Directed by Joseph Merhi
City Lights Home Video VHS
The Killing Game has taught me a lot about rich people. For example, they have seven bathrooms. They like modern dance. They keep parakeets. Rich people are just like you and me!
But they also have problems, just like you and me. For example, when your husband runs off with the maid, you won’t be able to show your face at the country club. Scandal! And so you will hire a hit man to “take care of it,” which will involve a Jacuzzi and a portable TV, two things rich people can’t live without.
Max (played by soap opera veteran Chard Hayward—yes Chard) is a wealthy playboy who hosts high-stakes gambling nights for the hoi polloi. Players throw down stacks of Benjamins–$500, $600, $700, whatever, no big deal. It’s just money you find in some pants. One player looks like Jerry Garcia in a tux. Max gets it on with some hookers, works out in his home gym, and jogs on the beach with his neighbor who always complains about his wife. Then Max falls in love with a struggling single mom. He throws money her way and she admits to feeling like a prostitute. Hey, she’s being honest.
Max gets hired to off a cheating husband and his lover, but this quickly turns into extortion. Which then turns into a misunderstanding. In this movie, misunderstandings don’t involve anything of substance, such as kidnappings, gunfights, or animatronic dinosaurs. There’s not even a scene where a car plows through a fruit stand. Instead what we get is a lot of talking. In other words, The Killing Game contains very little killing and there is no game. There is, however, a flashback where Max’s wife stabs his lover, who happens to be his sister-in-law. It’s supposed to be a “crime of passion,” but emotionally it’s somewhere between jaywalking and parking in front of a hydrant.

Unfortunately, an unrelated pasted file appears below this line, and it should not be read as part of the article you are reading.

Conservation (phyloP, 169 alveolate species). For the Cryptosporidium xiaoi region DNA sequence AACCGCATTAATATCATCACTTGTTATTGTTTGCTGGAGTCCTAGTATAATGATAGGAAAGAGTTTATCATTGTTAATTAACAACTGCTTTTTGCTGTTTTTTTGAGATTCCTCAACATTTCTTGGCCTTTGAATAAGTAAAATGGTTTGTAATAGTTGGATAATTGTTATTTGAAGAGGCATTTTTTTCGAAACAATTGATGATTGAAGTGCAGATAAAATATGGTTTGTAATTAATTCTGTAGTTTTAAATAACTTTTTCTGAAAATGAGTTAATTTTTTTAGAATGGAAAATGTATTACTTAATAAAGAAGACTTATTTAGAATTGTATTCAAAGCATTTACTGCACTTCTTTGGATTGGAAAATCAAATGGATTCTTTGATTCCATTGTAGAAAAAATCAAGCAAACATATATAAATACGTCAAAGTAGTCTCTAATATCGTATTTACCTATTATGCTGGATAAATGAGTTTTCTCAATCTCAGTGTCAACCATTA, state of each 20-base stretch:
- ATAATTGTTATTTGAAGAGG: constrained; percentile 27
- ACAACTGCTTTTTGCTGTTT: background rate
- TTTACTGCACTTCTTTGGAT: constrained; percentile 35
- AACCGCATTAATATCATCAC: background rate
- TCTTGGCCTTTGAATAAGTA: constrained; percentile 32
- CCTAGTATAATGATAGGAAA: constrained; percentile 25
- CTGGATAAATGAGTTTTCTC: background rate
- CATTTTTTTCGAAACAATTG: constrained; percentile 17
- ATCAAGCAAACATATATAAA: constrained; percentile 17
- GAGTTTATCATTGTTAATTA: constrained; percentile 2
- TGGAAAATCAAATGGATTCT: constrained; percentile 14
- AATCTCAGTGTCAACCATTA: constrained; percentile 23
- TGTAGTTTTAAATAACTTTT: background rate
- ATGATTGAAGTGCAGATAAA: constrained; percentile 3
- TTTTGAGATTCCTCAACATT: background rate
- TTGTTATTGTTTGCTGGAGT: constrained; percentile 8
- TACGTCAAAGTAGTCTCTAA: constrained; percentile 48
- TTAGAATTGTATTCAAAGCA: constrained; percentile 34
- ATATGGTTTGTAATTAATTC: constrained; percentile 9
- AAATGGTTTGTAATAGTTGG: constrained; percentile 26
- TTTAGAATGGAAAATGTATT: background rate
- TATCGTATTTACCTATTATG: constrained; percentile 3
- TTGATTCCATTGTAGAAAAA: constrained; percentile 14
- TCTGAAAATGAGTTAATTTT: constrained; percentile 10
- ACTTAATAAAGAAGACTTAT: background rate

While The Killing Game is light on action and character development and plot and just about everything else, it is heavy on one thing: modern dance. Dancers writhe on stage and swish around in their tights, while Robert Z’Dar watches.
Yes, Robert Z’Dar is in this movie.
Yes, he is awesome. Yes, he is wearing a white blazer. Yes, he plays an Italian mobster who spends a lot of time watching modern dance and zero time doing real mobster things, like murder. Yes, he steals every scene.
“If you mess with me in any way, I’ll have your balls for breakfast.”
Z’Dar is, of course, the best part of this movie, but he’s only in a handful of scenes, most of which involves dancers sashaying under a basketball hoop. To be fair, The Killing Game has far less dance than Dance or Die, which was produced by Joseph Mehri. But Dance or Die is far more entertaining; the dance is part of the plot. Plus, a couple makes interpretive love on a motorcycle. In The Killing Game, Mehri decided to take the “dance” part of Dance or Die, but not do any of the “die” part. So what we get is a lot of people wearing leotards and not enough Z’Dar doing what he does best. Once again we have a movie where Z’Dar is underutilized (Quietfire, I’m looking at you), which is like being in a knife fight and forgetting you have a gun.
The big showdown involves sticks.